My son Jake was a picky eater, or so I thought. He stopped eating vegetables after he turned 2. Lunch was always a peanut butter and jelly sandwich. He refused new foods, and I usually threw out most of his dinner. My husband and I tried the train-into-the-tunnel routine, withheld dessert, and even followed him around, spooning in mouthfuls of food. At times I thought we were creative, but mostly I knew we were just desperate.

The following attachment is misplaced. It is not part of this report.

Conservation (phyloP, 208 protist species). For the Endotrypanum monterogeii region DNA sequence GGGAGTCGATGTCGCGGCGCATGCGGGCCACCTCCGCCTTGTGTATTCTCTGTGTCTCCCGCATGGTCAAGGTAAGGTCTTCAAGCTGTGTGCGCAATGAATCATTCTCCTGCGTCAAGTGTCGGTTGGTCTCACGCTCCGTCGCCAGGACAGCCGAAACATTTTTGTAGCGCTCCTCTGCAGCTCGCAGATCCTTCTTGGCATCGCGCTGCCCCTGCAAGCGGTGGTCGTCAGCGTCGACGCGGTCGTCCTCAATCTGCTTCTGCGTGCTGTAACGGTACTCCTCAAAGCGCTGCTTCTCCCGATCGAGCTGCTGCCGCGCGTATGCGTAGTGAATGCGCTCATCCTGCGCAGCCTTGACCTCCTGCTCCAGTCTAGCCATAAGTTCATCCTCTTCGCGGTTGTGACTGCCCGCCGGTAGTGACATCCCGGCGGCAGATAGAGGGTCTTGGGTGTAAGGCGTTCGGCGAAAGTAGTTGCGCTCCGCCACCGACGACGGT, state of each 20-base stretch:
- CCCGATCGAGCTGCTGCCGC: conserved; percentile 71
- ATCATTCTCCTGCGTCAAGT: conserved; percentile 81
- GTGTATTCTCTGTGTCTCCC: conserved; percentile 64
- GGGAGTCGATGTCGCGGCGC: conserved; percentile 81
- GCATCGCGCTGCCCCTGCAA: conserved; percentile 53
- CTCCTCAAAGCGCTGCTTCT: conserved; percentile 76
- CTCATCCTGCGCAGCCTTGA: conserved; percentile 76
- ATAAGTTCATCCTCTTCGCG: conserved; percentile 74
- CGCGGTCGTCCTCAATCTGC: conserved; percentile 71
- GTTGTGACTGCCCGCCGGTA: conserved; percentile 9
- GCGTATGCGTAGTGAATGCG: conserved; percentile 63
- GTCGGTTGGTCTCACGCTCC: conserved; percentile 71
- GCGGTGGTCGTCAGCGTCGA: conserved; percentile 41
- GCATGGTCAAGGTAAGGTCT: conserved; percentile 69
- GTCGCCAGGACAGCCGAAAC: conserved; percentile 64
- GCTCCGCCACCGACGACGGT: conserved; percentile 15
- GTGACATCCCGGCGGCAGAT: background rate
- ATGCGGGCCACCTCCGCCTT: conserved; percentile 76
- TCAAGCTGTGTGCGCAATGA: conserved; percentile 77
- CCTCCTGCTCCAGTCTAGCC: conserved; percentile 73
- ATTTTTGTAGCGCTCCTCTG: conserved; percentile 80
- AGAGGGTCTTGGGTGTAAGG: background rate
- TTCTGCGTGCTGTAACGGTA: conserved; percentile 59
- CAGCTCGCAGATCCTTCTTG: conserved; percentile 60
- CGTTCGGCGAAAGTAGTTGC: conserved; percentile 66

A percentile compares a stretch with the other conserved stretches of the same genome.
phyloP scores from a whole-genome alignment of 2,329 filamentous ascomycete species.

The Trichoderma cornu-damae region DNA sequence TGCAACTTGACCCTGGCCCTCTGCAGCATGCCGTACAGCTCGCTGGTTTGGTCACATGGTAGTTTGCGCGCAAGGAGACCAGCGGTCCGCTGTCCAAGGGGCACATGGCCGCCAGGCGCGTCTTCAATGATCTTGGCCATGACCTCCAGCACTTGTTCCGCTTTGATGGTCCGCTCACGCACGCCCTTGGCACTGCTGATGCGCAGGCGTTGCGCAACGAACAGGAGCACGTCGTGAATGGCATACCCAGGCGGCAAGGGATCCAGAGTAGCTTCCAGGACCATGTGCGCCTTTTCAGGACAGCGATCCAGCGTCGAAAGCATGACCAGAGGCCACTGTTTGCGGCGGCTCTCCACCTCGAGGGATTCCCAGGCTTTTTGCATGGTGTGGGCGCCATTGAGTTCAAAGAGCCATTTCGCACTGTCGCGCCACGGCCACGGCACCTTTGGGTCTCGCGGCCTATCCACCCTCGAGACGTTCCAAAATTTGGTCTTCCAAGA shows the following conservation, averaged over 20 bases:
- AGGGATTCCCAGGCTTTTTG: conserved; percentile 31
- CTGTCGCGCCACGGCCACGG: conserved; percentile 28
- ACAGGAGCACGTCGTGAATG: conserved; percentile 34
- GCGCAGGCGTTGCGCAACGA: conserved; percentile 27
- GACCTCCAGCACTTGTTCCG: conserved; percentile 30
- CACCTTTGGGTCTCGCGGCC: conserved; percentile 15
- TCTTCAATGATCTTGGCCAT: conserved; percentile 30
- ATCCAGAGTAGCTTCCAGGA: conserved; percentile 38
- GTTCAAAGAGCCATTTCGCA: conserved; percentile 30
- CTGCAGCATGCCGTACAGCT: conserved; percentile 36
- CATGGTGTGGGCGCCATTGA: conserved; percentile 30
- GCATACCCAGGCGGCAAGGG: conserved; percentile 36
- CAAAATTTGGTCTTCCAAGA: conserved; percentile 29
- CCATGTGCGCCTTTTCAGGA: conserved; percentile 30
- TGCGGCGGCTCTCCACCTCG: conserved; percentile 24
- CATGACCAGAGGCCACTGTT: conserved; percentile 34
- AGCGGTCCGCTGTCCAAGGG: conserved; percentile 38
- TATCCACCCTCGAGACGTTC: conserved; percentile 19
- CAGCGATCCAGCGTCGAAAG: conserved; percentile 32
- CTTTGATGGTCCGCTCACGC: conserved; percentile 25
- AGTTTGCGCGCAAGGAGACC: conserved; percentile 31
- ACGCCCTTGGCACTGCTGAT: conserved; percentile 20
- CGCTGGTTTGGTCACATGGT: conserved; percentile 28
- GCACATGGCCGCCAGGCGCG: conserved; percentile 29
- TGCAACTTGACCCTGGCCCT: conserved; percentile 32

The fact is, despite our good intentions, we were only making Jake's eating worse. Recent studies show that adult behavior -- how we handle our child's eating and how we approach our own -- has a lot to do with what kids will eat. To learn the ingredients for more successful meals, Child turned to those at the forefront of this new research: experts such as Leann Birch, Ph.D., a psychologist at Pennsylvania State University in University Park, and Betty Ruth Carruth, Ph.D., R.D., and Jean Skinner, Ph.D., R.D., dietitians at the University of Tennessee, Knoxville.
Since I began writing this story, I've followed their advice and have seen Jake's eating habits dramatically improve. Read on for the 10 mealtime missteps it makes smart sense to avoid.